Opportunity #2: Look to diversify your market distribution
Once you’ve identified opportunities at shelf, the next step is to diversify your sales channels. All the product insights gathered at the shelf level can be applied at a larger scale to determine where it’s possible to increase overall marketplace performance.
Data analytics is an essential tool for finding avenues to enter a new market. The key here is to identify promising distribution voids — retailers who don’t carry your product — that offer room for expansion. Be on the lookout for stores or chains with gaps in their product categories that serve your key consumer demographics. Remember to consider category and retailer benefit as well, just as you did when pitching shelf opportunities.
Opportunity #3: Analyze the competition
While researching marketplace opportunities, pay specific attention to your competition within your category. In most cases, you’re entering a market where other brands have already established themselves and are looking for prime shelf space.
To succeed, you must present your best data-driven story versus similar competitors. Analyze certain metrics where your product is outperforming competitors. Focus on these insights as the main key to reveal how your product ultimately drives growth for the category. Most importantly, remember that the goal is incremental growth — perhaps you can’t compete against the top market brand just yet, but you can edge out other competitors in the category. It’s a small step that will put your brand on shelves and gives you room to grow.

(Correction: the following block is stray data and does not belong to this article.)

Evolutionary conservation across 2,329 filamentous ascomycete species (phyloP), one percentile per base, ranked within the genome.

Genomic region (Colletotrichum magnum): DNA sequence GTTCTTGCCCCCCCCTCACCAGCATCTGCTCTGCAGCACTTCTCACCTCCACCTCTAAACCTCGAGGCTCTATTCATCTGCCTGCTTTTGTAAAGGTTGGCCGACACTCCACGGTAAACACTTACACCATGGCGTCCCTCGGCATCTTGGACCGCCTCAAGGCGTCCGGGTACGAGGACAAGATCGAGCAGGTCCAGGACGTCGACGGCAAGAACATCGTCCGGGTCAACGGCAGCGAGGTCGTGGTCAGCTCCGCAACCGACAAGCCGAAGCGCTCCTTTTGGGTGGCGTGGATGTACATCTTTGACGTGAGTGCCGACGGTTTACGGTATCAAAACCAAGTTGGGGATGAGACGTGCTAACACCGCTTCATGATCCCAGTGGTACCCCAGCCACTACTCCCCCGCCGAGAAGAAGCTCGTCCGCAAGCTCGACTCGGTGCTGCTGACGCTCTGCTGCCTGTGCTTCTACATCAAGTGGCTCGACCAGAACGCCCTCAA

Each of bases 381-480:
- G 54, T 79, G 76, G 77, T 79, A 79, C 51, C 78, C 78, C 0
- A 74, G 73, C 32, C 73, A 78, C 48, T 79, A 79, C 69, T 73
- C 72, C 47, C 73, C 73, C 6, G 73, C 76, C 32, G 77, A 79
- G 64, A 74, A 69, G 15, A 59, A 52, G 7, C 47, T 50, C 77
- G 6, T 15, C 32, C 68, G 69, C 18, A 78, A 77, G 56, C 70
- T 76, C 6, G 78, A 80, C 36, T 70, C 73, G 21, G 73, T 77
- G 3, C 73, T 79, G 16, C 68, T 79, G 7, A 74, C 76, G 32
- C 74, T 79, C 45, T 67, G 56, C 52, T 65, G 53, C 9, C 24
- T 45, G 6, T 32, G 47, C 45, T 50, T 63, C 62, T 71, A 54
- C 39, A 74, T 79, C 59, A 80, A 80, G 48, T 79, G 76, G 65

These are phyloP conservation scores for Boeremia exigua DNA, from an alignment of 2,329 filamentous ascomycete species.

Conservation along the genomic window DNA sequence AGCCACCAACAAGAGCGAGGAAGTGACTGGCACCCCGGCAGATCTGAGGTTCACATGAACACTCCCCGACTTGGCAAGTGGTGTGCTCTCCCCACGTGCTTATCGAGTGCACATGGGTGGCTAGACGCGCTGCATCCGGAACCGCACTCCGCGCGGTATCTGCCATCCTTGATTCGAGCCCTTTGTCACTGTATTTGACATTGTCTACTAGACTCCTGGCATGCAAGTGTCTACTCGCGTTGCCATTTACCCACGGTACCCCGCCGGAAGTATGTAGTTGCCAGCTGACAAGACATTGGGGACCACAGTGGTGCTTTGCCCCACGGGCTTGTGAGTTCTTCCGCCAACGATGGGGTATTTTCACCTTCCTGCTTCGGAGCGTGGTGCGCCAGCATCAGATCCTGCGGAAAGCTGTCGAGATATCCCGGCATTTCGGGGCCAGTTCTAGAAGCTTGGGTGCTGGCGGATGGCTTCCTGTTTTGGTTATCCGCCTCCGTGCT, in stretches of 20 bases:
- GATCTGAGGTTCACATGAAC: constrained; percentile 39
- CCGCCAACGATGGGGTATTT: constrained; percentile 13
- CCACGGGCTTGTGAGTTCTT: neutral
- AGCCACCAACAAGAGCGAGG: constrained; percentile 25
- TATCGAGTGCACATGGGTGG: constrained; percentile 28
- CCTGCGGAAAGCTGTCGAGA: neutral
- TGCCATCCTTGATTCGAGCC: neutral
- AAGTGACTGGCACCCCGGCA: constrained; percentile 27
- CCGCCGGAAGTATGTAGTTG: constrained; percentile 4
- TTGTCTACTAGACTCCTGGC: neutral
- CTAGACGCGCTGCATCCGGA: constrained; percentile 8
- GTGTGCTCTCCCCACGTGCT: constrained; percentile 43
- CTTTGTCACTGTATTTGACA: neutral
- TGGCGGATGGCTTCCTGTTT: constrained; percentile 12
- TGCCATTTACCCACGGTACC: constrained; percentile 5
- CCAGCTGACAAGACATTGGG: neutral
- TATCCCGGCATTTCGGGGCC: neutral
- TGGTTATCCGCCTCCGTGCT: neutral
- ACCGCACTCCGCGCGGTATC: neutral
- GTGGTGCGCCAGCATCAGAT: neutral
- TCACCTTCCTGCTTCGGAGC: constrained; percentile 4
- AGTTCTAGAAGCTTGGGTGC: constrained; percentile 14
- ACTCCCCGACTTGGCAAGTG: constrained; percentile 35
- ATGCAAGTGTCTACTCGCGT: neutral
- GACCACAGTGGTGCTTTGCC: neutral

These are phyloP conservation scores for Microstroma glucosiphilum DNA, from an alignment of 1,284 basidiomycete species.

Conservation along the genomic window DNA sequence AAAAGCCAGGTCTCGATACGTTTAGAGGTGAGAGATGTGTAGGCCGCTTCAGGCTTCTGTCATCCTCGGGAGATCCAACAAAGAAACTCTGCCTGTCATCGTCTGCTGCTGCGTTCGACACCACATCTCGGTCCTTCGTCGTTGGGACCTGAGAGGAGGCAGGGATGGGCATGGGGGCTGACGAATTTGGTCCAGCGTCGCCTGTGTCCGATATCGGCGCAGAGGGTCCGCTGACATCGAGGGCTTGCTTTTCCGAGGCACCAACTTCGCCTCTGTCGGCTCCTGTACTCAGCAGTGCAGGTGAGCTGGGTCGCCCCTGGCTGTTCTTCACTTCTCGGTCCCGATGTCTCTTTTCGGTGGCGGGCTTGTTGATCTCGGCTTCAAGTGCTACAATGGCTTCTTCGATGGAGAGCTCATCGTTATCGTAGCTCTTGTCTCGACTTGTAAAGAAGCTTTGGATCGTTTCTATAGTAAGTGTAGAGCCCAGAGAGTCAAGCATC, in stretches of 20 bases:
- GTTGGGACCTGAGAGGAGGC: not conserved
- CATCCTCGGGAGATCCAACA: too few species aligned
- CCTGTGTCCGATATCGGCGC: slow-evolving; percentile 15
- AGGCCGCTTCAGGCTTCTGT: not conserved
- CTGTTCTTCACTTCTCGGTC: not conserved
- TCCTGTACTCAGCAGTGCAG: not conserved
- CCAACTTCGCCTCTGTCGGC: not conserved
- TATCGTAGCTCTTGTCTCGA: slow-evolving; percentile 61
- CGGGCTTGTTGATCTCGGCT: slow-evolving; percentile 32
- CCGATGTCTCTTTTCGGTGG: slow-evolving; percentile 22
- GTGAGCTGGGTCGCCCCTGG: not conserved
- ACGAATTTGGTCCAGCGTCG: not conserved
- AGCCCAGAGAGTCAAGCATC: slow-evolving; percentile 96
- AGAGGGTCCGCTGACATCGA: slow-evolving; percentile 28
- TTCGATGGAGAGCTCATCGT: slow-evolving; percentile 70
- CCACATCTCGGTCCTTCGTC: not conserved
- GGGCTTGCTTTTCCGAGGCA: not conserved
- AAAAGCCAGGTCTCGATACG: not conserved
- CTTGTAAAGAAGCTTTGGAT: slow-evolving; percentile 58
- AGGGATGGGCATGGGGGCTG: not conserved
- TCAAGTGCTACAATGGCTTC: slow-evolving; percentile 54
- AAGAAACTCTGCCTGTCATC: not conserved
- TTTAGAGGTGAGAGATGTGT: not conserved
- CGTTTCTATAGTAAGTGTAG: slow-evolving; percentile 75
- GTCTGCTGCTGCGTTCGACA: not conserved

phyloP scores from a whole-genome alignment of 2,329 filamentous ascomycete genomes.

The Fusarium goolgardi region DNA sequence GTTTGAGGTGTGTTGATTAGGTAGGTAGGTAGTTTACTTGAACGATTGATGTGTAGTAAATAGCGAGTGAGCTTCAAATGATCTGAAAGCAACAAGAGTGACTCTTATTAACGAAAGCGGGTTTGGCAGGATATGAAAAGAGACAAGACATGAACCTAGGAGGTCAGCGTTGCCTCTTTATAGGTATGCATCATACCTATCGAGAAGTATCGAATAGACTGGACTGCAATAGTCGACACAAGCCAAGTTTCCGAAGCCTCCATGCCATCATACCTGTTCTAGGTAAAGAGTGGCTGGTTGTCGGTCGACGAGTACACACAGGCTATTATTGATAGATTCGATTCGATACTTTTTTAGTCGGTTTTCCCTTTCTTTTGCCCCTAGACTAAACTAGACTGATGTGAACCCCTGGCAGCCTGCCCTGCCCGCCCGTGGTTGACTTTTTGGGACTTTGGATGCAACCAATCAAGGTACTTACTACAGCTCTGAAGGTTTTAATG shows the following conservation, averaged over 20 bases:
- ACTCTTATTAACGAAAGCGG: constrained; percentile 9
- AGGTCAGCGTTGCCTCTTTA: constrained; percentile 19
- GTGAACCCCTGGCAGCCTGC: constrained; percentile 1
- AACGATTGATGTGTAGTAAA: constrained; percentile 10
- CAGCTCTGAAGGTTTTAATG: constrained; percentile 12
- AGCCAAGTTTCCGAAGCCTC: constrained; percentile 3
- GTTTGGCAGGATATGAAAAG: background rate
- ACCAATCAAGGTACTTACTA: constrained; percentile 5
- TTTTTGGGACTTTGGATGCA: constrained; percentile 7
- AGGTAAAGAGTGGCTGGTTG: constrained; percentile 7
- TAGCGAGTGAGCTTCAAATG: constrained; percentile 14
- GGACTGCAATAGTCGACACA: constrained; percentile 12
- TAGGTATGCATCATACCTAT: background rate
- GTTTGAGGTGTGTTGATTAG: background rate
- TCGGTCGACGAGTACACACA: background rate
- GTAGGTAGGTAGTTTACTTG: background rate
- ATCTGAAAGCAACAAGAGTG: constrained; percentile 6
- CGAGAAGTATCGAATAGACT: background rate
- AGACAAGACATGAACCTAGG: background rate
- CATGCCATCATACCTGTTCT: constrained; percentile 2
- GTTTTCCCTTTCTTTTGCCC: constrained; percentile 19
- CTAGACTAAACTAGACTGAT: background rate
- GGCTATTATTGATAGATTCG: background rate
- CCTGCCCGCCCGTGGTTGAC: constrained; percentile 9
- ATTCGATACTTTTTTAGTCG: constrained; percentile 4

Opportunity #4: Collaborate internally to optimize sales strategy
At this point, you’ve identified your shelf opportunities, distribution opportunities, and competitive advantages. Now it’s time for category analysts to work cross functionally with marketing, finance and supply chain to generate a brand strategy for pitching to retail buyers.
The primary opportunity is to create a single, data-driven story that highlights the best elements of your product line. What are your profit margins? What do your items add to the category? What can you offer the buyer that the competition does not? And perhaps most importantly, what are the costs of working with you? What makes your brand worth the risk?
Marketing is entirely distinct from sales analysis, so you’ll need to work closely with your team on a new strategy. Use data analytics tools with built-in visualizations to generate charts and tables that help your presentations deliver in a clear and concise visual language. By the end of this step, you’ll have optimized everything from previous steps into a digestible narrative that presents your brand in the best light.
Opportunity #5: Recommend insights to sales executives
Category analysts don’t only justify insights to retail buyers — they also need to report findings to company leadership. These reports may not require as much optimizing as your marketing presentations, but for your plan to be approved they require just as much attention.
Remember, this isn’t simply about creating a report that summarizes your findings. You must be able to justify how a specific strategy promotes incremental growth for the brand. It’s crucial to present your findings as actionable insights that benefit the company on all levels, from the shelf to your entire distribution chain.
At every step, data analytics empowers category analysts to find insights, create strategies, and leverage competitive advantages. Platforms like Bedrock Analytics excel on these fronts, streamlining day-to-day reporting tasks and allowing you to focus on the best opportunities for your brands. Let us help you find that initial insight that drives your CPG story across entire sales decks.